Medical Negligence

Serious Incident Reports (SIRs) and what parents can expect following baby loss

parents holiding baby booties in their hands

Theresa Greenwood

Clinical Support Executive

8 min read time

Whether it happens to be a stillbirth, a consequence of a birth injury or a sudden unexplained death, every baby loss is a tragedy for the family involved and understandably parents will want to seek answers as to why it happened.

Infant deaths are at their lowest since records began but nevertheless 2,226 children aged under one year’s-old died in England and Wales in 2020.

At Hudgell Solicitors our birth injury lawyers help parents get those answers and, if necessary, hold hospitals, doctors and NHS trusts to account.

However, the process of getting answers can be daunting for parents who often feel overwhelmed by the number of reviews and investigations that can be launched following the death of a baby.

Here we help explain the processes of each one and how they can be important in finding out what may have gone wrong.

Pregnancy scan at hospital

What is an NHS Serious Investigation Report (SIR)?

Following the death of a baby, or in the case of a stillbirth, there will always be an NHS Serious Investigation Report. Usually if a baby has died there will be some lessons to be learned on almost 100 per cent of cases.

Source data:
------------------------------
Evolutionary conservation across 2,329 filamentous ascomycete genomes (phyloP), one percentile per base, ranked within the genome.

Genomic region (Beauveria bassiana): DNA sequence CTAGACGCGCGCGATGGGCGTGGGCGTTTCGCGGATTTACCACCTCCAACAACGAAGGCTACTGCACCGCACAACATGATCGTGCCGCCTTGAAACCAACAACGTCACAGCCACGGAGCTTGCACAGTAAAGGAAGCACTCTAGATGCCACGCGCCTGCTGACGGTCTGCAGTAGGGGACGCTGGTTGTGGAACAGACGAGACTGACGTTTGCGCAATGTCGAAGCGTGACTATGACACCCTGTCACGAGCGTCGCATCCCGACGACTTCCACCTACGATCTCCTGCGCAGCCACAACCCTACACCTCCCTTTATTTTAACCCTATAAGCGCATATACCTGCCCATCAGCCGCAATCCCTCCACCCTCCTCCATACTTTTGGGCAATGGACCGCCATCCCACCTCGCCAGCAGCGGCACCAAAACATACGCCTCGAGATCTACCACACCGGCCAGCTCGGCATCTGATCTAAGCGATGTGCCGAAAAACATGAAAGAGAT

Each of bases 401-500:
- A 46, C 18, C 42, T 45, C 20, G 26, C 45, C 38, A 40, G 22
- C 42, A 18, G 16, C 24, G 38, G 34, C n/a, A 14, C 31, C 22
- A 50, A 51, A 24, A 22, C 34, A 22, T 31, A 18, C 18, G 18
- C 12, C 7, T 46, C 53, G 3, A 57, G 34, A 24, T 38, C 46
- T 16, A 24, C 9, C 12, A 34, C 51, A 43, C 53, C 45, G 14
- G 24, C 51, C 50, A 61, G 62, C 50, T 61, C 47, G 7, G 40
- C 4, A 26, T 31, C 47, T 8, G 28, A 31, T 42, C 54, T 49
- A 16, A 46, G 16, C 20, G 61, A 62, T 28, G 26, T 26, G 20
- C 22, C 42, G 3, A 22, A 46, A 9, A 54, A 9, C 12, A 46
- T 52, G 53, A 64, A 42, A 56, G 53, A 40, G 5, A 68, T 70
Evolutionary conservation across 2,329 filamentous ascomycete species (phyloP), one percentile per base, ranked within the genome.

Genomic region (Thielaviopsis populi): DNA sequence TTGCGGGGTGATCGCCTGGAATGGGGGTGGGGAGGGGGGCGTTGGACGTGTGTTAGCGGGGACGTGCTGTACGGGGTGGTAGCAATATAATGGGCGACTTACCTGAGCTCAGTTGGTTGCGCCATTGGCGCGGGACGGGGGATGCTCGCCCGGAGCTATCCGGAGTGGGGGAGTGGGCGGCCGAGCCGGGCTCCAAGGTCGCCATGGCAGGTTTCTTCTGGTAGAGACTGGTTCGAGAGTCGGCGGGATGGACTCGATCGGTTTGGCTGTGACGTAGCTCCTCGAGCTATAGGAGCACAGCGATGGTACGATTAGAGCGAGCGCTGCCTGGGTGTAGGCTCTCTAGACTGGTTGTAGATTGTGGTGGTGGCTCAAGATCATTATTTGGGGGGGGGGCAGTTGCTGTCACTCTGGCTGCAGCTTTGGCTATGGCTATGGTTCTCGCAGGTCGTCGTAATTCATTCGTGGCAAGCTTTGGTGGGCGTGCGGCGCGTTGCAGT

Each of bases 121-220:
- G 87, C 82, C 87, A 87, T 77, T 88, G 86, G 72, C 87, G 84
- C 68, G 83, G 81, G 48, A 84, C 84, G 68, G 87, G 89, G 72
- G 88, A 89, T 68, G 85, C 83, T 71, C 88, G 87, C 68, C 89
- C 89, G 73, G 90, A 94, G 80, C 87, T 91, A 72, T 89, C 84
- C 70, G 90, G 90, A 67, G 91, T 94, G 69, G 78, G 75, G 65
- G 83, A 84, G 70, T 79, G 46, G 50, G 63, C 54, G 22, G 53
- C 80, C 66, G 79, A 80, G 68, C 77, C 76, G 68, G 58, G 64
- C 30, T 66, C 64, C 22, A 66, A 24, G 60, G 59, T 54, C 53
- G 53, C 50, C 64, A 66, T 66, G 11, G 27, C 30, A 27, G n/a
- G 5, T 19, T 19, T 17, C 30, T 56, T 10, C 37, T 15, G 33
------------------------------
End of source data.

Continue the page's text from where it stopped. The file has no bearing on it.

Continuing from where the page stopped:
NHS Investigation Reports can have different names; Serious Incident Reports (SIRs), Root Cause Analysis reports (RCA), Serious Untoward Investigation reports (SUI) and, most recently, a Patient Safety Incident Investigation Report or (PSII).

But, regardless of the name the process is similar, and the reports are produced by Hospital Trusts following an investigation into a serious incident. These reports can highlight:

  • lapses in care
  • lapses in organisational systems
  • identify steps which can be taken in order to prevent similar incidents happening again

If a serious incident is being investigated and a report is being produced, the hospital will contact families to invite them to be involved in the report and the investigation. This is to give the family an opportunity to suggest questions to be answered by the investigation and be involved in the report. They will also give a timeframe of when the report is likely to be completed.

The usual timeframe for completion of reports is 60 working days but hospitals can take longer, and the family should be kept informed of the progress of the investigation. Sometimes any delay in the report is due to the complexity of the investigation.